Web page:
by Charles the moderator, Sep. 9, 2019 in WUWT
The UK could be set to experience one of the coldest winters in three decades, scientists have warned.
Meteorologists say an even more extreme version of the “Beast from the East” could see parts of the country hit with blizzard-like conditions throughout much of January and February next year.
Using ground-breaking analysis of sea temperatures and air pressures, scientists have been able to predict one of the longest-range UK weather forecasts ever recorded – according to The Sunday Times.
Mark Saunders, professor of climate prediction at University College London (UCL), said: “This would rank the 2020 January-February central England temperature as the coldest winter since 2013.”
by Cap Allon, July 23, 2019 in Electroverse
With the few days of ‘eastern heat’ taking all the headlines, the anomalous and long-lasting cold infecting vast swathes of North America is again being swept under the sustainably-sourced non-synthetic-petroleum-derived-fiber carpet. Record cold hit Montana over the weekend with several cities and towns setting new all-time record lows, but I’ll bet my diesel-guzzling L200 you never heard about it.
I’ve listed a few of the new record lows below:
- Utica set a new record low of -1.1C (30F) on Saturday July 20.
- Kalispell’s 2.2C (36F) busted the previous record of 3.3C (38F) set in 1996 (solar minimum of cycle 22).
You can view it from this link : https://electroverse.net/new-all-time-record-low-temperatures-set-across-montana/
by Cap Allon, July 5, 2019 in Electroverse
On the back of the well documented 3-days of heat last week, Germany is now setting multiple new record low temperatures as the anticipated and long-lasting Arctic front begins to take hold.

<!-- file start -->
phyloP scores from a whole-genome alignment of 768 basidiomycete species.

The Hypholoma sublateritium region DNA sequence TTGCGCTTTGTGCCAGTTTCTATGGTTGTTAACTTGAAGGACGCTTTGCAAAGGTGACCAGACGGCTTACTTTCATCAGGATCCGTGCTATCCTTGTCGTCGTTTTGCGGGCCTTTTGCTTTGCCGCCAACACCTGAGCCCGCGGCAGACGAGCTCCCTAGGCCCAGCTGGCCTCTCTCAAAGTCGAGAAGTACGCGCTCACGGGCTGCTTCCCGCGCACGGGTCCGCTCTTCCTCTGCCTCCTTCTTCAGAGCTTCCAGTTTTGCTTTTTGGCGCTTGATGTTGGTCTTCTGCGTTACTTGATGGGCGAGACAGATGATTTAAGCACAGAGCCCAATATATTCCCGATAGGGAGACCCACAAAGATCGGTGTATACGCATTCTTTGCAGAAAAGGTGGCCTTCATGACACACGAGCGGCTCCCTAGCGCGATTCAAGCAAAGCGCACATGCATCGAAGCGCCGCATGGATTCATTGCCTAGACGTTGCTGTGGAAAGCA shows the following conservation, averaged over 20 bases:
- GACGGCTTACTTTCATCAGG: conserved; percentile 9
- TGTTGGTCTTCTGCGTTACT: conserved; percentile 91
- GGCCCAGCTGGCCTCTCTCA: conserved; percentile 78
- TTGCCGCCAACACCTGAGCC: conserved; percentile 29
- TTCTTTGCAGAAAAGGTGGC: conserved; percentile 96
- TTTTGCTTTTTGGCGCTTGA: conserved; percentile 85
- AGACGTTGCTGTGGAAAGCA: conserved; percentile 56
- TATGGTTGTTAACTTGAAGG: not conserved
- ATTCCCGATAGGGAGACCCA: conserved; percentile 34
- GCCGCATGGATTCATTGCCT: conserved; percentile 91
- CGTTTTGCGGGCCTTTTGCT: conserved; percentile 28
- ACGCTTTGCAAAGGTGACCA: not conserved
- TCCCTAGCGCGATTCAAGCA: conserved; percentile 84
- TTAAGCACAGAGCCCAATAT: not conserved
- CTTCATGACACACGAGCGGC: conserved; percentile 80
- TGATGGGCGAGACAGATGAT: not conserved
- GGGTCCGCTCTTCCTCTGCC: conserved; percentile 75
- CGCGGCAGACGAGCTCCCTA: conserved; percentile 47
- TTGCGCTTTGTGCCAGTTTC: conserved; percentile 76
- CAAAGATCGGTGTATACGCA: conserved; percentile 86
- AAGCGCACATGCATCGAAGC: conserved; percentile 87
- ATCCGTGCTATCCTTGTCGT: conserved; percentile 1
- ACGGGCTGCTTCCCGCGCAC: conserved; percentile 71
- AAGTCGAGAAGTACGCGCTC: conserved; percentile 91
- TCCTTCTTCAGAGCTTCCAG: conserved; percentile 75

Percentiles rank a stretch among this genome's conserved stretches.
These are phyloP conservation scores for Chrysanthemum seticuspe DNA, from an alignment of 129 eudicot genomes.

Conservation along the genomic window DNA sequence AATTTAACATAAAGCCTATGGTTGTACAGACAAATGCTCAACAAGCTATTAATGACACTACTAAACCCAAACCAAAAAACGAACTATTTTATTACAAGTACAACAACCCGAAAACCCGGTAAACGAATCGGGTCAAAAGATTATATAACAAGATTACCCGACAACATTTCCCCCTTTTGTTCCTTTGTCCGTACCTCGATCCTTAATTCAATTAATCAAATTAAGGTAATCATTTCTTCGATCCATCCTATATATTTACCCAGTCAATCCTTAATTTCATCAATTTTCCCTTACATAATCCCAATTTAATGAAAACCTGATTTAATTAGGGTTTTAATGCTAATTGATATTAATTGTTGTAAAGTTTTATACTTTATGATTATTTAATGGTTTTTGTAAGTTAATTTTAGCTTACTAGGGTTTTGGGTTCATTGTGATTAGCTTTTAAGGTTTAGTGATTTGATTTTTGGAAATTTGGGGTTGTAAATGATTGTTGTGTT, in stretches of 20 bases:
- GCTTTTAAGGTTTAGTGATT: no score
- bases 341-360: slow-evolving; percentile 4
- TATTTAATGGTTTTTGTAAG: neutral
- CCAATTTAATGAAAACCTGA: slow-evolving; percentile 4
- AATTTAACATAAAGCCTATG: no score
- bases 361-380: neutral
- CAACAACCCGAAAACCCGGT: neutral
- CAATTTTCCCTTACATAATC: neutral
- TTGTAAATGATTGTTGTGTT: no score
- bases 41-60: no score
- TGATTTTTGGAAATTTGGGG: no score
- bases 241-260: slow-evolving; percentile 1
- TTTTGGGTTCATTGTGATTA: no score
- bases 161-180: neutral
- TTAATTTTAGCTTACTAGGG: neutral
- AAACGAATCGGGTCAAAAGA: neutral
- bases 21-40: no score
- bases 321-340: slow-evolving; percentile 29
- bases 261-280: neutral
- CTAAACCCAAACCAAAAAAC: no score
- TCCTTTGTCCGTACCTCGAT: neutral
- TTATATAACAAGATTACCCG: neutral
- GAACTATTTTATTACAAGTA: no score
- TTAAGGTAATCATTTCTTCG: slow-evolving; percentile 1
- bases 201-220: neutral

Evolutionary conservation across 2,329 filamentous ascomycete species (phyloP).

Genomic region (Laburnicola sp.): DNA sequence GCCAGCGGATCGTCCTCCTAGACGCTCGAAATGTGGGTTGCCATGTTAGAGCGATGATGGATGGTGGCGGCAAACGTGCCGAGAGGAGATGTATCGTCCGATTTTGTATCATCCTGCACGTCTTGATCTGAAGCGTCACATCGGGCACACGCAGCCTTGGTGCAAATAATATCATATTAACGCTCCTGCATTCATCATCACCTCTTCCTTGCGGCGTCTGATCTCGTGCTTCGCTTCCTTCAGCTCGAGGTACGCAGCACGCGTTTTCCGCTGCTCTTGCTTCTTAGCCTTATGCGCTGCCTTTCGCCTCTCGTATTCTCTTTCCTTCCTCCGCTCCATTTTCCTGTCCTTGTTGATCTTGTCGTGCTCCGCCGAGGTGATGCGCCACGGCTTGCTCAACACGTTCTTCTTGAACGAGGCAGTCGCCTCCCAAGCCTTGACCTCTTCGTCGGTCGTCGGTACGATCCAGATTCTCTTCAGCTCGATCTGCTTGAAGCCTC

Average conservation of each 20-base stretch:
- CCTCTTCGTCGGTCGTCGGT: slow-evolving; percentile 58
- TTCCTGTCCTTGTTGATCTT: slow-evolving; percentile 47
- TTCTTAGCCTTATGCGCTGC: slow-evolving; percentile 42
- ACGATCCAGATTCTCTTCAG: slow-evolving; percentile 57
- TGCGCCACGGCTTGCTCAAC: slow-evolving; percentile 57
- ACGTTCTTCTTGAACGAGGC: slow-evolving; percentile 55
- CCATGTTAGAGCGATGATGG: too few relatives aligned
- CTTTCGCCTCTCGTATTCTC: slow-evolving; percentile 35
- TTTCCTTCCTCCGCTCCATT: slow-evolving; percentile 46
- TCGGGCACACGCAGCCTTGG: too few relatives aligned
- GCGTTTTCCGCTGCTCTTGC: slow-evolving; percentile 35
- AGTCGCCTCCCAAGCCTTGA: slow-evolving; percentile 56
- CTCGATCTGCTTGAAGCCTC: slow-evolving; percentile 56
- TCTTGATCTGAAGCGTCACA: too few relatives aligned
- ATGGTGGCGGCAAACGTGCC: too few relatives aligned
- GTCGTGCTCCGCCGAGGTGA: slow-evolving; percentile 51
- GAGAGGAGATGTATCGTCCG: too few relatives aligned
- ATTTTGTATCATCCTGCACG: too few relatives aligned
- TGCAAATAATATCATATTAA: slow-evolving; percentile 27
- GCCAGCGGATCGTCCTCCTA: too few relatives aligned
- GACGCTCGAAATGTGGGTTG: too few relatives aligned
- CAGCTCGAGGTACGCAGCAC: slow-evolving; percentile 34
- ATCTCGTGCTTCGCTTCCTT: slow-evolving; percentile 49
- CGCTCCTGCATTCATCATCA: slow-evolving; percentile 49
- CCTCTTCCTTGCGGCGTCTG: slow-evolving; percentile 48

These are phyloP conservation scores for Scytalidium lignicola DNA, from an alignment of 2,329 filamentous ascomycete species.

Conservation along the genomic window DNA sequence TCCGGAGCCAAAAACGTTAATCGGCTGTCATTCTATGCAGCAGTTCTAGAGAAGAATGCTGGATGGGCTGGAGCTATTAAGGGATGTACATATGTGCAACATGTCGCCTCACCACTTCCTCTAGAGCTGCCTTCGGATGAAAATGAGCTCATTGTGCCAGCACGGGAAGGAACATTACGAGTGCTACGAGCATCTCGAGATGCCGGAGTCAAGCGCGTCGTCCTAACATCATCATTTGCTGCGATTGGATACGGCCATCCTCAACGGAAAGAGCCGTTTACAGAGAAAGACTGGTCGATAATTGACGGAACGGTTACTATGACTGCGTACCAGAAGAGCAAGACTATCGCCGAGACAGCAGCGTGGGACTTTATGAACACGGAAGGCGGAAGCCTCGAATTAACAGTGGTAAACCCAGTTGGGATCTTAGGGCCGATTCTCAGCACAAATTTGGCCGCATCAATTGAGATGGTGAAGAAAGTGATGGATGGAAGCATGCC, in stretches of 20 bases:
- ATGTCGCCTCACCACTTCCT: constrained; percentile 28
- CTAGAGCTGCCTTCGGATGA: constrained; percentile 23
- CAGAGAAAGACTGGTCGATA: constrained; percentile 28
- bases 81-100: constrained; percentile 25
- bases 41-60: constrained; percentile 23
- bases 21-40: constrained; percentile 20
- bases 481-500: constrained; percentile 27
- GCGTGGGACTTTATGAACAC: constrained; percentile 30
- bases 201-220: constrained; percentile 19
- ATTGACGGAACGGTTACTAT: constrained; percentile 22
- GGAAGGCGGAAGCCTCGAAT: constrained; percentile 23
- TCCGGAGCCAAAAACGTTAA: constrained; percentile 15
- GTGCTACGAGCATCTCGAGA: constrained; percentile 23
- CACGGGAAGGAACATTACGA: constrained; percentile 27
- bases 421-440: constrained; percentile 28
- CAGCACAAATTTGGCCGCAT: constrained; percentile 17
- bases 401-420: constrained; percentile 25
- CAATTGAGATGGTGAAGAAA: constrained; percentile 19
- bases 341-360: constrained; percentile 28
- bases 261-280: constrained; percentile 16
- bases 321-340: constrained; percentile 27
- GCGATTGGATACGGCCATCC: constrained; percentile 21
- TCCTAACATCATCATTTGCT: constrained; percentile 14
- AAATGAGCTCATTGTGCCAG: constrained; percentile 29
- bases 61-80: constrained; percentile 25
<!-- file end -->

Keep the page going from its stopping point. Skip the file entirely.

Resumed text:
The mercury in Rotenburg, Lower Saxony plunged to 2.9C (37.2F) on Thursday morning — low enough to break the town’s all-time record cold temperature for the month of July which had stood since 1946, according to wetter.com.
The new record low temperature comes just days after Germany logged an all-time record high — serving as further evidence of the swings-between-extremes brought on by low solar activity and the associated weakening of the jet stream.
Along with Rotenburg, many other regions of Germany also registered record-low temperatures on Thursday morning.
I’ve listed a few below (data again courtesy of wetter.com):
- Quickborn: 4C (39.2F) — lowest July temperature since 1999.
- Göttingen: 4C (39.2F) — lowest July temperature since 1996.
- Soltau: 4.1C (39.4F) — lowest July temperature since 1986.
- Friesoythe: 4.7C (40.5F) –lowest July temperature since 1971.
- Lippstadt: 4.8C (40.6F) — lowest July temperature since 1990.
- Diepholz: 5.1C (41.2F) — lowest July temperature since 1971.
In addition, the village of Deutschneudorf in Saxony reported ground frost this week — an event that’s only occurred on six previous occasions throughout all of Germany during the month of July.